Purveyors of hate, misogyny and xenophobia have been on a boundless revelry in India, online and offline, with near total impunity and often times with support from politicians and the police. In the midst of such pervasive police apathy, the swift action by the Mumbai police in tracing and arresting three persons linked to the latest incident involving a fake online ‘auction’ of Muslim women gives hope that all is not lost. The Mumbai police action also contrasts with the inaction of the Delhi police , who come under the Union Home Ministry, and the Noida police in Uttar Pradesh, a BJP-ruled State, in a similar case last year. Whether the three arrested were indeed the creators of the app remains a question of investigation and the limited police version at the moment is that they were promoting the platform, at a minimum. The Commissioner of the Mumbai Police has said the probe is continuing and anyone involved in the crime, directly or indirectly, will be arrested and prosecuted. It is delicious irony that the Mumbai police reports to the Maharashtra government led by the Shiv Sena, long accused of xenophobic politics. The Mumbai police were also quick to act in an earlier case involving threats to cricketer Virat Kohli for standing up for his Muslim teammate.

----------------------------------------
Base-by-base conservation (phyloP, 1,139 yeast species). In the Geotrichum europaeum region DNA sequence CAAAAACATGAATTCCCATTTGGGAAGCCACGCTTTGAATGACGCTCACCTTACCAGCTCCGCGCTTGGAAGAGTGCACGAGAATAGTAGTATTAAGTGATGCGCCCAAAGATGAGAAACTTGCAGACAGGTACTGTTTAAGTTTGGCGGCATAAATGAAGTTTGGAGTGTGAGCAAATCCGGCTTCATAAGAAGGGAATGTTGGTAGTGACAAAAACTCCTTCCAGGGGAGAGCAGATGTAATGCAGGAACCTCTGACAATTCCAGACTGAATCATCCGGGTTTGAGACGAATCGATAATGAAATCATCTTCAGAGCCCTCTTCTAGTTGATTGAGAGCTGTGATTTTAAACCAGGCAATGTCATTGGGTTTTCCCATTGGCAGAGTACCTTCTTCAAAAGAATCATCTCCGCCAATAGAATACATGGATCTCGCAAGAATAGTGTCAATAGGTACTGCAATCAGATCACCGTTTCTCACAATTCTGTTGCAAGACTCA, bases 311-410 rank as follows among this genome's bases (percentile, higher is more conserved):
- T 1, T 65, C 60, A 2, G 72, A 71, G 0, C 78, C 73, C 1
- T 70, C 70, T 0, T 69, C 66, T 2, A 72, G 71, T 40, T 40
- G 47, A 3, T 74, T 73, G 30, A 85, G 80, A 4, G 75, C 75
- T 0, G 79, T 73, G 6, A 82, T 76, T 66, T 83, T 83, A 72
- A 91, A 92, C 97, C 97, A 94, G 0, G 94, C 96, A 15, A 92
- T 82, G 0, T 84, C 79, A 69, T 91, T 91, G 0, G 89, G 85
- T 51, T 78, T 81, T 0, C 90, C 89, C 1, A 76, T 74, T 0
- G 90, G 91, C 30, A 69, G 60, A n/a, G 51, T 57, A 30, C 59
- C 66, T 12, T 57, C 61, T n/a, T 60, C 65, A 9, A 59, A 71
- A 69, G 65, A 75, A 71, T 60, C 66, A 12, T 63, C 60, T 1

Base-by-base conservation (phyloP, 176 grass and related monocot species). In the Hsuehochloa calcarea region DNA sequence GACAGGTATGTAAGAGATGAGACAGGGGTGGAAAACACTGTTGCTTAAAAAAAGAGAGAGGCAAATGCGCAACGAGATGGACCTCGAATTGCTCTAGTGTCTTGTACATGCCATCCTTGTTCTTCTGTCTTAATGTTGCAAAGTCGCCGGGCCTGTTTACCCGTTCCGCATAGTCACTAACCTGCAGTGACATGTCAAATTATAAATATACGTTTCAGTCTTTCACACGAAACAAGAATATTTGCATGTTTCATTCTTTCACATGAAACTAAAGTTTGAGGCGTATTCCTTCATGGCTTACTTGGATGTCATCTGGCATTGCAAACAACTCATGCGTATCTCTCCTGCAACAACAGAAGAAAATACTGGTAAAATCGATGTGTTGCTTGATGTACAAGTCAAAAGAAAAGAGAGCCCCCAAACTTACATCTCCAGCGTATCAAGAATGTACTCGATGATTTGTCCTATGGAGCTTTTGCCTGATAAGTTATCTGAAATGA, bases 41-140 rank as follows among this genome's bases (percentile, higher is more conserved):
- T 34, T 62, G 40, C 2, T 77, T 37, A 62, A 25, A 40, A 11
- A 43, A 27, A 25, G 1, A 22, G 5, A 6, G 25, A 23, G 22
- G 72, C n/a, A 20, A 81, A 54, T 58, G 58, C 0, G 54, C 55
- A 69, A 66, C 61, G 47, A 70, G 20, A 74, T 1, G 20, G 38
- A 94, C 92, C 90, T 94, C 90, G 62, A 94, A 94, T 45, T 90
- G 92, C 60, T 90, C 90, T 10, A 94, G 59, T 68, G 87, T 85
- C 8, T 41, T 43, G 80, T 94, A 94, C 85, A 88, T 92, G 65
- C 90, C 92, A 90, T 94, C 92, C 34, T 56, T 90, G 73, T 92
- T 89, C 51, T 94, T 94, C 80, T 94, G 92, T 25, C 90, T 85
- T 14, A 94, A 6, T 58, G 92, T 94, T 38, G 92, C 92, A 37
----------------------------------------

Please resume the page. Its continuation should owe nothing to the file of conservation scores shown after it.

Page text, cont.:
It is indeed baffling that the Delhi police, that is expected to play a critical role in securing the lives of all important functionaries of the country, threw their hands up when faced with the challenge of identifying some random imposters on social media. Such a level of incompetence or connivance is ominous. The Delhi police say they have written to GitHub, the U.S.-based platform that hosted the toxic apps. They are also seeking the Mutual Legal Assistance Treaty procedure to find information about the app from the U.S., after its Intelligence Fusion and Strategic Operations unit took over the case. All this is being revealed after a second FIR was filed this week. Sena MP Priyanka Chaturvedi had written to the Union IT Minister, in July and September, about several social media platforms or events that were being used to berate Muslim women. In November, the Minister replied that the Ministry was working on “identifying the gaps in current legislation to address contemporary issues of cyberspace including provisions to protect citizens, especially women, from any online harassment and cyber bullying”. While that is necessary, it cannot be an excuse to let online mobs roam free. The police must identify and arrest the original culprit, but if that process takes months on end, there have to be interim measures to enforce the rule of law. The Mumbai Police have done exactly that, in acting with the alacrity that this case deserves.